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Why we list properties like we do: Q&A with the TripAdvisor Listings Team

The TripAdvisor listings team determines where a property is listed geographically (region, city, town, village, etc), and in what category it belongs (hotel, B&B, specialty lodging).

We get a lot of inquiries around how properties are displayed in our listings, so we asked the team to answer some of the more frequently asked questions here. Because there was quite a lot to cover we have divided the Q&A into two parts. This first part focuses on geographic location listings questions, the next part will answer category-type questions.

How do you decide which locations to include on TripAdvisor?
Our Geography has developed over time. New locations are added to the site in the following circumstances:

a) A business owner submits it as their physical location.
b) A user wants to put a ‘pin’ for that location on their Facebook Cities I’ve Visited map.
c) An official source (governmental or tourism office) requests that a location be added.
d) One of our commerce or vacation rental partners requests it so that we can correctly list an accommodation or restaurant that they are providing.

If the requested location meets our guidelines, it is added.

Can you clarify why some locations are divided up into separate listings and others not?  For example London (UK) seems to be one area while Auckland (NZ) has been divided up into suburbs.
If the location is a town/city/village, the guideline is that it must be a named and populated place that is recognized in its own right; that is, it’s outside the physical boundaries of any nearby city or town.

Neighborhoods do not have separate location pages. For example, Hollywood is a neighborhood within Los Angeles city boundaries so does not have a location page on TripAdvisor. However, neighboring West Hollywood is a separate city and does have its own page.

If the location is a region, it must be an official area (again, by government or tourism standards), it must have defined boundaries, and it cannot overlap with any other region location.

We also receive feedback from travelers saying, for example, how far they had to drive to get to a specific hotel and telling us we should not have it listed in city X. We review those cases to see what the official geography of the area is, and make appropriate changes.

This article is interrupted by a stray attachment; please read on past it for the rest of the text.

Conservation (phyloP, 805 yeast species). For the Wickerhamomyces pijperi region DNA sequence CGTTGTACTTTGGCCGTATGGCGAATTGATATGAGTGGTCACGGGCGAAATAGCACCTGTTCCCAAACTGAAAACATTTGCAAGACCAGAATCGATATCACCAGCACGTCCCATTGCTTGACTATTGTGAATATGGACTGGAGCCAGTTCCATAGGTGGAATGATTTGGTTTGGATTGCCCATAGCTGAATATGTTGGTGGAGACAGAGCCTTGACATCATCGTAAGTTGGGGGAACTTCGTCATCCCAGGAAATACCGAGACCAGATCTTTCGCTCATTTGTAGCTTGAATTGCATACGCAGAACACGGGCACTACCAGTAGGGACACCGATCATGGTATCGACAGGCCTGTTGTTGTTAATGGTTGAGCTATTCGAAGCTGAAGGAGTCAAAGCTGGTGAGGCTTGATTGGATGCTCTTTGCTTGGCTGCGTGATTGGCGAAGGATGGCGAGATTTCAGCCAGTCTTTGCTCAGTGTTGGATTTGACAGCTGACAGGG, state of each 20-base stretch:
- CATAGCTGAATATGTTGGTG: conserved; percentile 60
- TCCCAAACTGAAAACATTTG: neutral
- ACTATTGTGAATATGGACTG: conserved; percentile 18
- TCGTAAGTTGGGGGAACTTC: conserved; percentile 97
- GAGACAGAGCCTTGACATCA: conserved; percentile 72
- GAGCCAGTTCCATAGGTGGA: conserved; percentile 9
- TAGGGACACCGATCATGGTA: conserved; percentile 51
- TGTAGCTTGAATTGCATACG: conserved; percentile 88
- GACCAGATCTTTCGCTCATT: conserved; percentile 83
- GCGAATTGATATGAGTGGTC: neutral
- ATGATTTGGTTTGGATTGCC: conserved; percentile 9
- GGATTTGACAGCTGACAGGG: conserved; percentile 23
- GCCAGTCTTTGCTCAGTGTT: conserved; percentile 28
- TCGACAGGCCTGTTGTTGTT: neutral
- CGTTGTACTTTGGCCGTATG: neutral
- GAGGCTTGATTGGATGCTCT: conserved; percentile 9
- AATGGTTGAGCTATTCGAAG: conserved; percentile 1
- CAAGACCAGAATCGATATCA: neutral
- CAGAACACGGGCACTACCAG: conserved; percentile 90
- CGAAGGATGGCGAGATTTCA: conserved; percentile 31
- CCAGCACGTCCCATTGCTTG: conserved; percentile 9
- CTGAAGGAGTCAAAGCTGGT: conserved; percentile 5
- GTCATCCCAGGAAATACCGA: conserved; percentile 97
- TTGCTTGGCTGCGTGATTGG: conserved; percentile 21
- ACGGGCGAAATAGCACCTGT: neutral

In the case of Sydney, Australia, we were alerted that there were some businesses listed quite far outside of the city. Upon research, we found that being a suburb of Sydney can mean two separate things. Some suburbs are located within city boundaries; others are outside. When we contacted the Sydney City Council to sort it out, they provided a map defining the city boundaries. At that point we had the official information and made updates based on that data. We frequently contact local officials to sort out the geography of an area.

If your property is in a small town on the outskirts of a big city it is very difficult for travelers to find you as they will always search under the main city.  Is there any way to show potential guests the surrounding area so they have more accommodation options?

We have received that feedback from many properties and are working on an approach that allows travelers to widen the view of the area they are searching while maintaining clarity of where, exactly, each property is located. Our top priority is making sure that the geography details are transparent to travelers, so they can pick an accommodation that is truly located in the area where they want to be.

If there are more questions you would like to ask our listings team, leave us a comment (top right of the page) and we will follow up.

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